Boochoon Samaroo is like a walking treasure chest of knowledge.
A man who enjoys reminiscing on the past, Samaroo brings his memories to life for the people of Churkoo Village, Princes Town, who says he has the gift of gab.
Born March 21, 1918, Samaroo has seen much in his lifetime. The centenarian will celebrate his 102nd birthday on Saturday (March 21).
The Trinidad and Tobago he knew as a young man comprised of dirt roads and railroad tracks. Where the main mode of transport was by train, horse, bicycle or just walking.
Samaroo’s son Ramdeo says his father was a yard boy.
“As my father often said to me, I worked on the white man’s sugar estates.”
Born and raised in Churkoo Village, Samaroo lost both his parents at the tender age of four and was sent to live with his uncle in the community.
For Samaroo, life would have its fair share of ups and downs.
His exciting tales of an earlier time in Trinidad’s history has earned him the title as the oldest storyteller in the village.
Samaroo has no siblings, but feels at home, entertaining a small crowd. His family says he has never lacked for company and enjoys meeting new people.
In a telephone interview with the Express on Monday, Ramdeo described his father as hard-working, fun-loving, and very sociable.
He says his father’s honesty and determination to improve his lot in life has made him into the man he is today.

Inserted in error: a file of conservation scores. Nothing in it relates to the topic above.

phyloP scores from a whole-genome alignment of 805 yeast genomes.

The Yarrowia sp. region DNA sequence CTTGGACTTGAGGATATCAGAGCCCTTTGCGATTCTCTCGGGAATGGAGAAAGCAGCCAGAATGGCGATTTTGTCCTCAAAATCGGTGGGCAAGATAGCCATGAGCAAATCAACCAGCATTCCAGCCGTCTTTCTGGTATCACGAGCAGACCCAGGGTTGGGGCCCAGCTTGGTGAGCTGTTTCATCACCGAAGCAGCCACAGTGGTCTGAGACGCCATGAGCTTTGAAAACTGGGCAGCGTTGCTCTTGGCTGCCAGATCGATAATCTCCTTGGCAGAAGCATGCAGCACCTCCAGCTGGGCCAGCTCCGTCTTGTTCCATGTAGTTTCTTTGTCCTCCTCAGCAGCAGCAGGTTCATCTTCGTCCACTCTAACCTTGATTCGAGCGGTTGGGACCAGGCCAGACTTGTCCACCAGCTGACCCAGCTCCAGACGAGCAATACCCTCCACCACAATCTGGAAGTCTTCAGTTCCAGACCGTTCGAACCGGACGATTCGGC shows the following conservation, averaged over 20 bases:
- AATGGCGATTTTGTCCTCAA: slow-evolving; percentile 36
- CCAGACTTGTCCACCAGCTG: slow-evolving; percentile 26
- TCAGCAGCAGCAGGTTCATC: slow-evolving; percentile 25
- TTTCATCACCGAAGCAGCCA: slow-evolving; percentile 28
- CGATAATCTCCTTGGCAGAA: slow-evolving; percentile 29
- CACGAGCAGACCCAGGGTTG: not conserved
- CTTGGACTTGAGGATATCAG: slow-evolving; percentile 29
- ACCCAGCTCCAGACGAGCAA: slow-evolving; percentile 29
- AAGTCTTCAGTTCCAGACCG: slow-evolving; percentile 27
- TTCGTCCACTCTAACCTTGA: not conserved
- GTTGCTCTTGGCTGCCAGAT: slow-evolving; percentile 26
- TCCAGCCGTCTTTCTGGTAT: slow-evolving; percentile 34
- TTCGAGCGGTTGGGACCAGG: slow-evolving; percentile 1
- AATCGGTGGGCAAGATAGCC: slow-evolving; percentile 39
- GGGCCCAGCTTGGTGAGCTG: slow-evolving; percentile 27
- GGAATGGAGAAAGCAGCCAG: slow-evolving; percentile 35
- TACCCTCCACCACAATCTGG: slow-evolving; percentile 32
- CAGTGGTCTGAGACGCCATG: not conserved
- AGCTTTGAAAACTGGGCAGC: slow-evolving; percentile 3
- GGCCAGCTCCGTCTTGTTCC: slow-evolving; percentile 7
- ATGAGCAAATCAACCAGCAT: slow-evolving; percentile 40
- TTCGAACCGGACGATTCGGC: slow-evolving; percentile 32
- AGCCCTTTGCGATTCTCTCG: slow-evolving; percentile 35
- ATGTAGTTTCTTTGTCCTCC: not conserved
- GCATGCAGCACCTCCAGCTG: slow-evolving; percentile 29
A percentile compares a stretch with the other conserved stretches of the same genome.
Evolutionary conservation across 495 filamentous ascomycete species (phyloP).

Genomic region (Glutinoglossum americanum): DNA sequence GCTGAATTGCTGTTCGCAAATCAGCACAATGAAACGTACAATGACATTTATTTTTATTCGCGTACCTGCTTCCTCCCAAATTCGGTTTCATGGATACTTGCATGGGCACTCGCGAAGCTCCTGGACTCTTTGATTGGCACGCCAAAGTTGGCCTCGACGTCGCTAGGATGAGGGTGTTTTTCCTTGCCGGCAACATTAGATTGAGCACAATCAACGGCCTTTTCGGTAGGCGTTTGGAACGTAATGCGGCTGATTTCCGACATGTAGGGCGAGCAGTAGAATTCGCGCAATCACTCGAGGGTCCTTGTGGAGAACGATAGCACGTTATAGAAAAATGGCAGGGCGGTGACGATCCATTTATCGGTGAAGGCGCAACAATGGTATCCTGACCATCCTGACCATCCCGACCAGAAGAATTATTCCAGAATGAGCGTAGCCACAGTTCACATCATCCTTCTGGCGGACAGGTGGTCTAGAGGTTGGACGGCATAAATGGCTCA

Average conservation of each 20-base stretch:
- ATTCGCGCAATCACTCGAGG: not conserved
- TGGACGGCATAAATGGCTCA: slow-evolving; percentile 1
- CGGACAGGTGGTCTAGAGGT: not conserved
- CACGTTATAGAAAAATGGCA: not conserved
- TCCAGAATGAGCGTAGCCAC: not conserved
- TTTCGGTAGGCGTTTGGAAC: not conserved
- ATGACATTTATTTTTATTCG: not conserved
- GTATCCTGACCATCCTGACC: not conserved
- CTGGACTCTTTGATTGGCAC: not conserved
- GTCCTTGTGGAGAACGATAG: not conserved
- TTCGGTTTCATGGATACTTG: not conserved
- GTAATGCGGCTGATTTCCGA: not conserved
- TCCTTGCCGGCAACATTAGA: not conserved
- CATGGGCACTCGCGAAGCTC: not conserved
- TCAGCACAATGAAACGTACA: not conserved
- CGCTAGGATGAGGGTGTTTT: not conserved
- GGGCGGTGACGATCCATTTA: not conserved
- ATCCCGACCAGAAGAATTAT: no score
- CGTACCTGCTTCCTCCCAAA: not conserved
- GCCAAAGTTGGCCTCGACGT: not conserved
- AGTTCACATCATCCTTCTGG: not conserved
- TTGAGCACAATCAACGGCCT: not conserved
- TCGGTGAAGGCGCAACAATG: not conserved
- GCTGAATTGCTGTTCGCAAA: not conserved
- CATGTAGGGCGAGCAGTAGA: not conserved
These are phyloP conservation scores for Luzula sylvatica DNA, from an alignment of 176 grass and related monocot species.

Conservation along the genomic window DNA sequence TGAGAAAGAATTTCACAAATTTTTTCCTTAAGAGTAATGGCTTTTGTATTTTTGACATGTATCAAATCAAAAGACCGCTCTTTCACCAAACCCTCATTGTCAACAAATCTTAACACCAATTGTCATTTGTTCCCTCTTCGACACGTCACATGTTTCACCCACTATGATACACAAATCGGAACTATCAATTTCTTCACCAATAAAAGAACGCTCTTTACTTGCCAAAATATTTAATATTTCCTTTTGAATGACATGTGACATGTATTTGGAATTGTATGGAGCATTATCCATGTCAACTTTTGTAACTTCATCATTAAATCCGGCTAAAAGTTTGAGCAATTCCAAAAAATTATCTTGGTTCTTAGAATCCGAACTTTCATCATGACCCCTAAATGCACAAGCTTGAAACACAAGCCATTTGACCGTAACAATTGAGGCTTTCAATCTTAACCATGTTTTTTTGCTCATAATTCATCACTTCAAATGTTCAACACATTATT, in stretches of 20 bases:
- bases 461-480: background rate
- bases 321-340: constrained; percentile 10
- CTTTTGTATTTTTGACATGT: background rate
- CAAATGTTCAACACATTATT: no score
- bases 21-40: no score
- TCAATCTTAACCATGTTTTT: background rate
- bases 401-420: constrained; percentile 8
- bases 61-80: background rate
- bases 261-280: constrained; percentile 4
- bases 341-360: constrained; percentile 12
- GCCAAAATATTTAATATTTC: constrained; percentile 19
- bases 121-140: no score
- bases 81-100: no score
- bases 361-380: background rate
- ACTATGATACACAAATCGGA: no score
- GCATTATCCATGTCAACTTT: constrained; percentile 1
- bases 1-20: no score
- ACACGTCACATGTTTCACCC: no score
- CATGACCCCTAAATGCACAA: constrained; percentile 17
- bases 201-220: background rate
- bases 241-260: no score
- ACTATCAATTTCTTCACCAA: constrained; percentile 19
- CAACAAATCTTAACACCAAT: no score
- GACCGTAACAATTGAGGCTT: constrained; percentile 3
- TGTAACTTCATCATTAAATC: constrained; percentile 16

He said, “My dad never finished school. He only got to first standard, and by the age of 10 he began working in the sugar estates. As a yard boy he cared for animals, and did other manual jobs. In his late 20s, he met my mother Sankallia, and they were married until she passed away in 1998.”
Samaroo had nine children; two are deceased.
The seasoned wordsmith has 15 grandchildren, six great grandchildren, and three great, great grandchildren.
Ramdeo says his father is a man of integrity, and one of his common phrases is “Doh rob nobody.”
“My dad is a firm believer to never take something that does not belong to you,” he said.
Like any true West Indian, Samaroo is a huge cricket fan. Though his steps have slowed down a bit, his family says it does not stop him from enjoying the game. Whether it is a one-day match or test cricket, he could be found in his favourite armchair in front of the television.
When he is not indoors, Samaroo could be seen tending to his garden.
The affable storyteller worked in the sugar industry for 40 years, and later went on to take up a position as a caretaker at the Water and Sewerage Authority of Trinidad and Tobago.
“My dad rode his bicycle from Princes Town to WASA in San Fernando every day for work. He did that for 15 years until his retirement in 1973,” Ramdeo said.
According to the Samaroo's family, the one thing their father never misses is the news.
Whether it is on the radio or television his attention is always fixed to what is happening in the country.
“For a man his age, he is in good health. He does not move as fast as he used to, but he is mobile. He also has never suffered with any major illnesses.” Ramdeo said.
The centenarian will have a quiet birthday celebration on Saturday, at his home at Lapai Road, surrounded by family and friends.